For Gilliam, Holy Grail served as both a blueprint and a point of departure for Jabberwocky (though the film’s American promoters attached the Monty Python possessive to the title nonetheless, infuriating the filmmaker). Jabberwocky revisits the medieval period with a similarly jaundiced view of its royalty and men in armor, and the adventures that transport its heroes from one kingdom to the next, vorpal blades flashing. With Michael Palin in the lead role and other Python alums like Jones and Neil Innes making appearances—to say nothing of Gilliam himself, who turns up as a deranged man hawking rocks as diamonds—the film could be superficially mistaken as a companion piece to Holy Grail, but the comparison melts away under closer scrutiny. Gone are the anachronisms, the blackout sketches, the frequent breaking of the fourth wall. This is a far grimier vision of history, with many of the jokes playing bleakly off the day-to-day hardships of the time and the pathetic ironies embedded in its story.

There is, however, one bit of dialogue in Holy Grail that could double as the thesis statement of Jabberwocky:

“Who’s that, then?”
“I dunno. Must be a king.”
“He hasn’t got shit all over him.”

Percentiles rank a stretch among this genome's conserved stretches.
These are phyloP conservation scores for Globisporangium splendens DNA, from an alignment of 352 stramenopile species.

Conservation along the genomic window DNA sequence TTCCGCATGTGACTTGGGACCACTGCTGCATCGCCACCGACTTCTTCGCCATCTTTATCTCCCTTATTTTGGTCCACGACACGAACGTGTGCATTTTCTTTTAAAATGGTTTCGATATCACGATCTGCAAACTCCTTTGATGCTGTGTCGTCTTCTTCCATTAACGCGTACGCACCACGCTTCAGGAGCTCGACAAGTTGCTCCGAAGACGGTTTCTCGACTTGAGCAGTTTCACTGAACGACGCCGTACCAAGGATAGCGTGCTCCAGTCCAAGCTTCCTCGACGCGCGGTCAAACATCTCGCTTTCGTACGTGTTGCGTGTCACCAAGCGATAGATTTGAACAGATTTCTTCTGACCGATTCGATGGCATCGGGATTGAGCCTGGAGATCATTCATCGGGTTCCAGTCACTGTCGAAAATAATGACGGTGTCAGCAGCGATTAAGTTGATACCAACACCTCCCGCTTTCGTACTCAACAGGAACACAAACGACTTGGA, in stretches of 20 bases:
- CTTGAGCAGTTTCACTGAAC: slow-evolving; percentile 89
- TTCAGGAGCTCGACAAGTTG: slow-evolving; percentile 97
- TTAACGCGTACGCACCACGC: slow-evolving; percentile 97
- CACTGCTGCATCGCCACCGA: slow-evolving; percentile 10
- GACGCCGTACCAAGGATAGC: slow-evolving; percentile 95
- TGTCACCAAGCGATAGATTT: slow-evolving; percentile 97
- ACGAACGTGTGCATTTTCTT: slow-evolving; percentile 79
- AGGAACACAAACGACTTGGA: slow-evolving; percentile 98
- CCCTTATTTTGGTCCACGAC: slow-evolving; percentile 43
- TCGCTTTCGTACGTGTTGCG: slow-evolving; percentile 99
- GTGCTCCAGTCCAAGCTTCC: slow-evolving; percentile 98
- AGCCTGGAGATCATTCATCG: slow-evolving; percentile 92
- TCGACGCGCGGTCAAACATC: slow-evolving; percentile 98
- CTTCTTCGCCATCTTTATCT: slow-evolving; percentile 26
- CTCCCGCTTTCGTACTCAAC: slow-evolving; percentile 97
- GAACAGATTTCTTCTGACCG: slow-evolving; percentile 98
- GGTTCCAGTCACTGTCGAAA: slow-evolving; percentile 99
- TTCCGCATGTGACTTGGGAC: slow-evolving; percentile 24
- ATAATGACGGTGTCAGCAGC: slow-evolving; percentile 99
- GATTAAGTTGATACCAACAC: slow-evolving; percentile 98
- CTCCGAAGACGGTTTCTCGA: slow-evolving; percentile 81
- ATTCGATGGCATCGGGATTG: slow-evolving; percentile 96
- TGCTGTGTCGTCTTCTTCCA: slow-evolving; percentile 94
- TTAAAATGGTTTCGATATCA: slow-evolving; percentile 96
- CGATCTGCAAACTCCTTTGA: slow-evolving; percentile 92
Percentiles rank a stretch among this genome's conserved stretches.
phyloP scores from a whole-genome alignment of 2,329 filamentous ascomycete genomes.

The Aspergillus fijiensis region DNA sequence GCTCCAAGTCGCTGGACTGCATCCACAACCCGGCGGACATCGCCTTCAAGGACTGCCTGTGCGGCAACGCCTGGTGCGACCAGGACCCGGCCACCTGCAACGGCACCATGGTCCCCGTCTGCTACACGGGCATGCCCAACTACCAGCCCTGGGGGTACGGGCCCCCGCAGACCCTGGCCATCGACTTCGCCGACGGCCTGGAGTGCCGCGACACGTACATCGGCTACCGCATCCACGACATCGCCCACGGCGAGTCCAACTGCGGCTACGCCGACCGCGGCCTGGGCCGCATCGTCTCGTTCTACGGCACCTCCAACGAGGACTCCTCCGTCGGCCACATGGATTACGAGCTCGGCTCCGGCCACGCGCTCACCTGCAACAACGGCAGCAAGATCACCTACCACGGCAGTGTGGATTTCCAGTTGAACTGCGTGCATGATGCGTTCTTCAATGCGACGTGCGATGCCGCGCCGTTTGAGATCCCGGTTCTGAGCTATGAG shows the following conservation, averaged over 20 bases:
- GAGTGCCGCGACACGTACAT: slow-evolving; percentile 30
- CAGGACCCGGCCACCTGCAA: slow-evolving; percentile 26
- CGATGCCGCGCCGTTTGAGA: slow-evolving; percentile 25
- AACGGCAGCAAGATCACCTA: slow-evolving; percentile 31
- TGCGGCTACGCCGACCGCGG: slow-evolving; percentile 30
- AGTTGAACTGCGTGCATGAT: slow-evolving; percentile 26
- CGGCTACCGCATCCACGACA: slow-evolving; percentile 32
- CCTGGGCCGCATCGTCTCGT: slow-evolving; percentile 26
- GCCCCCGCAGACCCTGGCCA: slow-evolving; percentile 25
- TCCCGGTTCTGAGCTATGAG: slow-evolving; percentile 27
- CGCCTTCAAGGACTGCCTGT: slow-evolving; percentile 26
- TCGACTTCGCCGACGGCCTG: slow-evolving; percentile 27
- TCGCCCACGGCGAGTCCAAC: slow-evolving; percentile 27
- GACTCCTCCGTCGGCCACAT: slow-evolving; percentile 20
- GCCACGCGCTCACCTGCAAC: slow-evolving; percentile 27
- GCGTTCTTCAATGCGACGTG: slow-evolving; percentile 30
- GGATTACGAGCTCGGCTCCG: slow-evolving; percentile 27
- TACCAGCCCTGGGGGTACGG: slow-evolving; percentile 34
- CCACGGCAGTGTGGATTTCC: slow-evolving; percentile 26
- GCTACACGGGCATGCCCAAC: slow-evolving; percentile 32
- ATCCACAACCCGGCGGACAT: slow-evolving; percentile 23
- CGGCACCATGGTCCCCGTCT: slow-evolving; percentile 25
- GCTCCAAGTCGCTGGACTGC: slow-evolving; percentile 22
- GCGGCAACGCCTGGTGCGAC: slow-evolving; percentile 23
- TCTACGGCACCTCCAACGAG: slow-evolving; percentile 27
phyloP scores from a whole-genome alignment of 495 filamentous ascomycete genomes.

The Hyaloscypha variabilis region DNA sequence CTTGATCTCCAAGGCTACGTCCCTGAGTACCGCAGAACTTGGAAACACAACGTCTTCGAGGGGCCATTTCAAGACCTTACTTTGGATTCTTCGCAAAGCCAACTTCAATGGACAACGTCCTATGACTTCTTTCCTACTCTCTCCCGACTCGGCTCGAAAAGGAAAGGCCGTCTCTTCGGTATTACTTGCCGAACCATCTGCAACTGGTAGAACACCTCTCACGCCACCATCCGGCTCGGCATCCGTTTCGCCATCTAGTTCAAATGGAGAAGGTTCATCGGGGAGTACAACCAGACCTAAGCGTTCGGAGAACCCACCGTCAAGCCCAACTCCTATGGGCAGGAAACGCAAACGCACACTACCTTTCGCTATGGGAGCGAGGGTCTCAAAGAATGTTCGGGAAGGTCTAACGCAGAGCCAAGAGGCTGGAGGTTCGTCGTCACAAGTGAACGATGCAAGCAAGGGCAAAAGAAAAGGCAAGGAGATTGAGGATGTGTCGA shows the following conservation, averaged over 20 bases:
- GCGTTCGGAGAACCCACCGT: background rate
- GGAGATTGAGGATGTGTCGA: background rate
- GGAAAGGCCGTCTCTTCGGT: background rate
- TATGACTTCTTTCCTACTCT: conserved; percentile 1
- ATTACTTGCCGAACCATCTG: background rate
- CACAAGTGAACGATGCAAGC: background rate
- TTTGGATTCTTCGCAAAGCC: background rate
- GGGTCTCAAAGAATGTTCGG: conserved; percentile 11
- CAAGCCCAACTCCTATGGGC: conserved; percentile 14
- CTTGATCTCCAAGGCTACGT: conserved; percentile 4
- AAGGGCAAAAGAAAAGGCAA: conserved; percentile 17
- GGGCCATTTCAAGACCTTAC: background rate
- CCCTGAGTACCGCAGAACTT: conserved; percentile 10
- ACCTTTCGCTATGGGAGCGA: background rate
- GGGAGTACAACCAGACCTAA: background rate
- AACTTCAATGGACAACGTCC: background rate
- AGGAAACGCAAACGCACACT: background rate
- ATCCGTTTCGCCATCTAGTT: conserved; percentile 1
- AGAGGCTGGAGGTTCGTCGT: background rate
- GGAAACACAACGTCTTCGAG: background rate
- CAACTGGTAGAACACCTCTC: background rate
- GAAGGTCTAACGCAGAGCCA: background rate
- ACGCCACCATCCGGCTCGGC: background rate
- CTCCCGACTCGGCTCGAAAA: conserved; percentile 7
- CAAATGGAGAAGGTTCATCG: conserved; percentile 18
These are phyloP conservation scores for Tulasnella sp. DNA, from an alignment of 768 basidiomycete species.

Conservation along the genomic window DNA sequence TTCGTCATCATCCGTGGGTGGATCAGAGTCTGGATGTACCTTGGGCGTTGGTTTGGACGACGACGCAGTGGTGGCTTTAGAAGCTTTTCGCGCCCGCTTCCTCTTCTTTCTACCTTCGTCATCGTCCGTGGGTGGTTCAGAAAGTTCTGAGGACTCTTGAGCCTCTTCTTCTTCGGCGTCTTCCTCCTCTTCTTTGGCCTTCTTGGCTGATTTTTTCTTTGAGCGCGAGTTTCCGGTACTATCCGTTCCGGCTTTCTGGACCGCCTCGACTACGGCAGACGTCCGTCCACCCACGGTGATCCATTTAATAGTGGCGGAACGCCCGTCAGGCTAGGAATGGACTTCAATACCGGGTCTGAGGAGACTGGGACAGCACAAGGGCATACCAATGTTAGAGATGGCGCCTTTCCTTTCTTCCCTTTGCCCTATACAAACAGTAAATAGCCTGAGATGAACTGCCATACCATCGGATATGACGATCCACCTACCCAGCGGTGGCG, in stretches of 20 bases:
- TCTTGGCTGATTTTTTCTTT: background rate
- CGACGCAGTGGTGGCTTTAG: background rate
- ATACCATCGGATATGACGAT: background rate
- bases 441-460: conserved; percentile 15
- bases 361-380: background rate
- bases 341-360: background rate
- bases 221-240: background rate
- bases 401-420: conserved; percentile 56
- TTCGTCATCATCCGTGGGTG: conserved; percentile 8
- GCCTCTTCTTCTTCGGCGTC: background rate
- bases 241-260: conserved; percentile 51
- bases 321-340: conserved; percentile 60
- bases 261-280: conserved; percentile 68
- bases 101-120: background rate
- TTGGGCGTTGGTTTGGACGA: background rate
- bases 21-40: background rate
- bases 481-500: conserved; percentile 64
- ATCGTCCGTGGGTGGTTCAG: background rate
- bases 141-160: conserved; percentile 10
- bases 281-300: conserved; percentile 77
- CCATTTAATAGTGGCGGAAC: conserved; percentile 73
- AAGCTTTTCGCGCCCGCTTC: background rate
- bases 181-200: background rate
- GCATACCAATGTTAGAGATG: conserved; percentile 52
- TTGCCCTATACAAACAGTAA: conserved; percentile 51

Set in the Dark Ages—“ages darker than anyone had ever expected”—Jabberwocky opens in a death-haunted landscape where frightened villagers, fleeing the monster that has ravaged the countryside, seek protection behind the city walls, where they’re likely to starve to death anyway. The situation on the ground is humbler still for Dennis, whom Palin plays as the most put-upon of his formidable gallery of put-upon heroes. Gilliam makes comic sport of Dennis’s blinkered reactions to the unending barrage of profanity and garbage lobbed in his direction, but he also suggests that onslaught is just a sign of the times. When Dennis paddles over in his boat to court Griselda Fishfinger (Annette Badland), the grotesque woman he seeks to marry, he is showered with urine and table scraps, on top of the hot sting of his beloved’s utter indifference. But he also carries on a casual conversation with her father as Mr. Fishfinger hangs his behind out the window and we hear telltale plops in the waterway below. This is not another show of contempt by a Fishfinger. This is just the milieu.